"In this book, Stephanie Woodard continues her commitment to amplifying Native American voices, highlighting stories of struggle but also of hard-earned progress toward self-determination. Throughout my life in Alaska, I have taken many lessons from Alaska Native communities and leaders, the most important being that when people are free to control their own lands and resources, they control their futures." U.S. Senator Mark Begich
“ American Apartheid brilliantly defines the broken system of justice for Native people in the United States.” Louise Erdrich, Turtle Mountain Band of Chippewa Indians; best-selling author and National Book Award winner
“I am so happy to see tribal youthand the cultural continuity they representincluded in American Apartheid’s beautiful photographs and thoughtful, informative text. Julie Garreau, Cheyenne River Sioux Tribe; executive director, Cheyenne River Youth Project
“ American Apartheid should be required reading for anyone concerned with equality and justice in America. The book is a comprehensive, understandable and shocking insight into the oppression that we Native Americans are still dealing with in the twenty-first century.” Michaelynn Hawk, Crow Tribe; director/organizer of Indian People’s Action and Jeannette Rankin Award recipient
“ American Apartheid paints a picture of the daily life of Native people that is full of hope. It reminds us, as American Indians, that understanding how to walk in the present requires knowing how and why our ancestors created the path we are onand that we have a collective responsibility for the wellbeing of our descendants. The stories in this book reflect the relationality, continuity and reciprocity that have always been at the center of social change in Indian country. We will always find a path to revive and survive as nations and cultures.” Judith LeBlanc, Caddo; director, Native Organizers Alliance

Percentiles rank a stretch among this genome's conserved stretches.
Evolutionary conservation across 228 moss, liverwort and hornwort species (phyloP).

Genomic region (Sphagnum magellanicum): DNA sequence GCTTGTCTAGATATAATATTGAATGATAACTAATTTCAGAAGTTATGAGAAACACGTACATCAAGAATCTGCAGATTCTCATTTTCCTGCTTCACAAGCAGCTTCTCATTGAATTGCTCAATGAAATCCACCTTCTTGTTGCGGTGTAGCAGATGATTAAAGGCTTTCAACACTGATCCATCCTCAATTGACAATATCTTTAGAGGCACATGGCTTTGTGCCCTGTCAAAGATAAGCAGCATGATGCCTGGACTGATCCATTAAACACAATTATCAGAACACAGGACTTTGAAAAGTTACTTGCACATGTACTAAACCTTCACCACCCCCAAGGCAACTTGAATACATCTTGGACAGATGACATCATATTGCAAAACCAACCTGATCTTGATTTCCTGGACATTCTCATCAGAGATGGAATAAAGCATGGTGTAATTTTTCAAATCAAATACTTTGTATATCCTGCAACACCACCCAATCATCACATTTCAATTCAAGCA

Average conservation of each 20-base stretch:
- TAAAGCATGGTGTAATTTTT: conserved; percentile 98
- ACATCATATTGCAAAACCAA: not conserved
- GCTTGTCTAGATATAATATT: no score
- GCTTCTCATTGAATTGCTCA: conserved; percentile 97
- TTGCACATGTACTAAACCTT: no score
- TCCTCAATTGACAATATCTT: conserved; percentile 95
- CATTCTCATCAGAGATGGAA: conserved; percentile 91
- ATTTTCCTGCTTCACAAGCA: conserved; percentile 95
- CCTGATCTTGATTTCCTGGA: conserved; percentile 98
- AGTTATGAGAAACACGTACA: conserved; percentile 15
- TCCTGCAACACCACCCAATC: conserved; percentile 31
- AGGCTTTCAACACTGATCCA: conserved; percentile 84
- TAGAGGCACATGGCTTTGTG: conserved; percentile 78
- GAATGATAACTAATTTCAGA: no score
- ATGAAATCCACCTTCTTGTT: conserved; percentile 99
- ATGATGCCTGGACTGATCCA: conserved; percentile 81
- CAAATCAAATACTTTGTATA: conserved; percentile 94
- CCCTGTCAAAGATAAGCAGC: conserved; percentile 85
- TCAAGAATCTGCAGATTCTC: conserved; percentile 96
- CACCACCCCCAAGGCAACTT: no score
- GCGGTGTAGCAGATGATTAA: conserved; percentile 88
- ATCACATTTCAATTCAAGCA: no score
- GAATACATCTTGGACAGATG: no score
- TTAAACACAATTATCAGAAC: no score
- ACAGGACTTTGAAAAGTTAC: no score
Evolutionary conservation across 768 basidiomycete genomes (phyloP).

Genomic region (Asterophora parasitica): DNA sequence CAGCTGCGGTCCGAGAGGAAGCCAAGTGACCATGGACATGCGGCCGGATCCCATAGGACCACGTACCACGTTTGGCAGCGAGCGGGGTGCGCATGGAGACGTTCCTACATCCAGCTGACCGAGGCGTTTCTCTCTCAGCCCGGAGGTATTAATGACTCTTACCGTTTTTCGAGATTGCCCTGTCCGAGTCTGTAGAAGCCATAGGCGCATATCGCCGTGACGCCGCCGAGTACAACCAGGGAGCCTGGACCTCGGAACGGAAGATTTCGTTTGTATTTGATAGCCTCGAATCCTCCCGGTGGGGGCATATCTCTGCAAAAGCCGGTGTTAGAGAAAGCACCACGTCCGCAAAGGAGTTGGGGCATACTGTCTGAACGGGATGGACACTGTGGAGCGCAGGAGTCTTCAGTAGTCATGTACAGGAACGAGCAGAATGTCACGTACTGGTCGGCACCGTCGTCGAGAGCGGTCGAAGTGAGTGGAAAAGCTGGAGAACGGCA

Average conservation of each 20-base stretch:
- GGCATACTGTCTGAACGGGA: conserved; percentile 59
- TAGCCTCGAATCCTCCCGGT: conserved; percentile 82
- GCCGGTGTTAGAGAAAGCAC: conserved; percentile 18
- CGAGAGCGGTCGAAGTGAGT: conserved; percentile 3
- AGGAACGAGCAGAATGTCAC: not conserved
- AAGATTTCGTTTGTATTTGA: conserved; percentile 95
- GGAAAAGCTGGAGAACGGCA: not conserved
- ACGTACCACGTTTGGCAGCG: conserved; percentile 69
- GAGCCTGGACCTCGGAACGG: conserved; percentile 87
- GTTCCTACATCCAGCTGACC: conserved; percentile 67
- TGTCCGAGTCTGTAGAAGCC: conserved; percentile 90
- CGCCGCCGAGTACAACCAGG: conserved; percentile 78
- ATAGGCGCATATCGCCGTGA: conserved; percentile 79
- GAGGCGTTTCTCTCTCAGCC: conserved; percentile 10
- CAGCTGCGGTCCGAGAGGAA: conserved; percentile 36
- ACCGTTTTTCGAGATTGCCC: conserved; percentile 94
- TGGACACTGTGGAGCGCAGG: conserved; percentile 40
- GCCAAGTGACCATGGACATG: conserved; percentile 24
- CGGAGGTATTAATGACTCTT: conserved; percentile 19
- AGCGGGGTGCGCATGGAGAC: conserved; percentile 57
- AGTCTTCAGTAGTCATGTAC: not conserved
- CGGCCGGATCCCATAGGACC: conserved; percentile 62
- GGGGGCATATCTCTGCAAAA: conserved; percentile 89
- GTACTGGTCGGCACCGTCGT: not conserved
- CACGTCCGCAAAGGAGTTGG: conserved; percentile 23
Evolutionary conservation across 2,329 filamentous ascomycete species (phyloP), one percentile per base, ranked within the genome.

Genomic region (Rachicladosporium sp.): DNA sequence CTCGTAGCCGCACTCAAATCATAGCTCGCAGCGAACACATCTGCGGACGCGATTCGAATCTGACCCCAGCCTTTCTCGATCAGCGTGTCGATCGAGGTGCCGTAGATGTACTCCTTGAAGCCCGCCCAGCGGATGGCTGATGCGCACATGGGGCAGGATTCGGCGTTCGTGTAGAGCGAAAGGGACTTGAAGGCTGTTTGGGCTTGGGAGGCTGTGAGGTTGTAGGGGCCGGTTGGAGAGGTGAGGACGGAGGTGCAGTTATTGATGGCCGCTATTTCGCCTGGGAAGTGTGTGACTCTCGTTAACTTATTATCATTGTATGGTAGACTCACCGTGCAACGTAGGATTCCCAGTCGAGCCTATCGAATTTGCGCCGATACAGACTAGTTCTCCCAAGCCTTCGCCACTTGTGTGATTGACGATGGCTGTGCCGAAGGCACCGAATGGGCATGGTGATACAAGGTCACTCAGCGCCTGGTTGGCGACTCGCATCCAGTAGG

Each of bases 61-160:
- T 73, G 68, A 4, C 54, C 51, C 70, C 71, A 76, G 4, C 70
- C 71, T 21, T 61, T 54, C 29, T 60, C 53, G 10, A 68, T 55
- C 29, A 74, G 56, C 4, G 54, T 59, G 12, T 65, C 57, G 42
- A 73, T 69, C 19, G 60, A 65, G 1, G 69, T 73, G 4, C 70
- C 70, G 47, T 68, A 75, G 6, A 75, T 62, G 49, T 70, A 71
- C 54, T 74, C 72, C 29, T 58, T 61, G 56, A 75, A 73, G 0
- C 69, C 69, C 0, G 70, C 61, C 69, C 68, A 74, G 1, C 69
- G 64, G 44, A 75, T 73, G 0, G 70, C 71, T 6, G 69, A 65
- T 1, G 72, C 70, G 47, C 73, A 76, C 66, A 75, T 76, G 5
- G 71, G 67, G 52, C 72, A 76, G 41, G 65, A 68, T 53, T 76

“Two topics foreign to the mainstream media are immediately noticeable in Stephanie Woodard’s American Apartheid : voter suppression and gerrymandering of Indian reservationstwo issues that must be addressed in order to have self-determination and inclusion in Indian country.” Tim Giago, Oglala Lakota; editor of Native Sun News Today, founder of Indian Country Today and other publications, and recipient of the Harvard Neiman Fellowship and additional awards
“Whether in regard to history, the land or contemporary culture, hearing the Indian side of the story will alter forever your perspective on this country, and on life itself. It happened to Stephanie Woodard twenty years ago, and ever since she has been helping others who can see, see. This book is a magnificent culmination of her work reporting on people who know what really matters.” Christopher Napolitano, creative director, Indian Country Media Network, 2011–2017
“Stephanie Woodard’s deep respect, keen observations and analysis in American Apartheid represent a fresh approach to urgent contemporary issues confronting tribal governments and American Indian people. She meticulously describes large-scale historical forces and the federal and state policies that continue to impede progress in Indian country. These explanations are balanced by first-person accounts: a family grappling with the death of a daughter through a police shooting, an elder’s grief at the despoiling of a treasured river by an abandoned mine, a successful high school suicide-prevention program. The American Indian voices resonate with resilience, outrage and optimism for their children’s lives. Listening could improve all of our lives.” Marti L. Chaatsmith, Comanche/Choctaw; interim director, Newark Earthworks Center, Ohio State University at Newark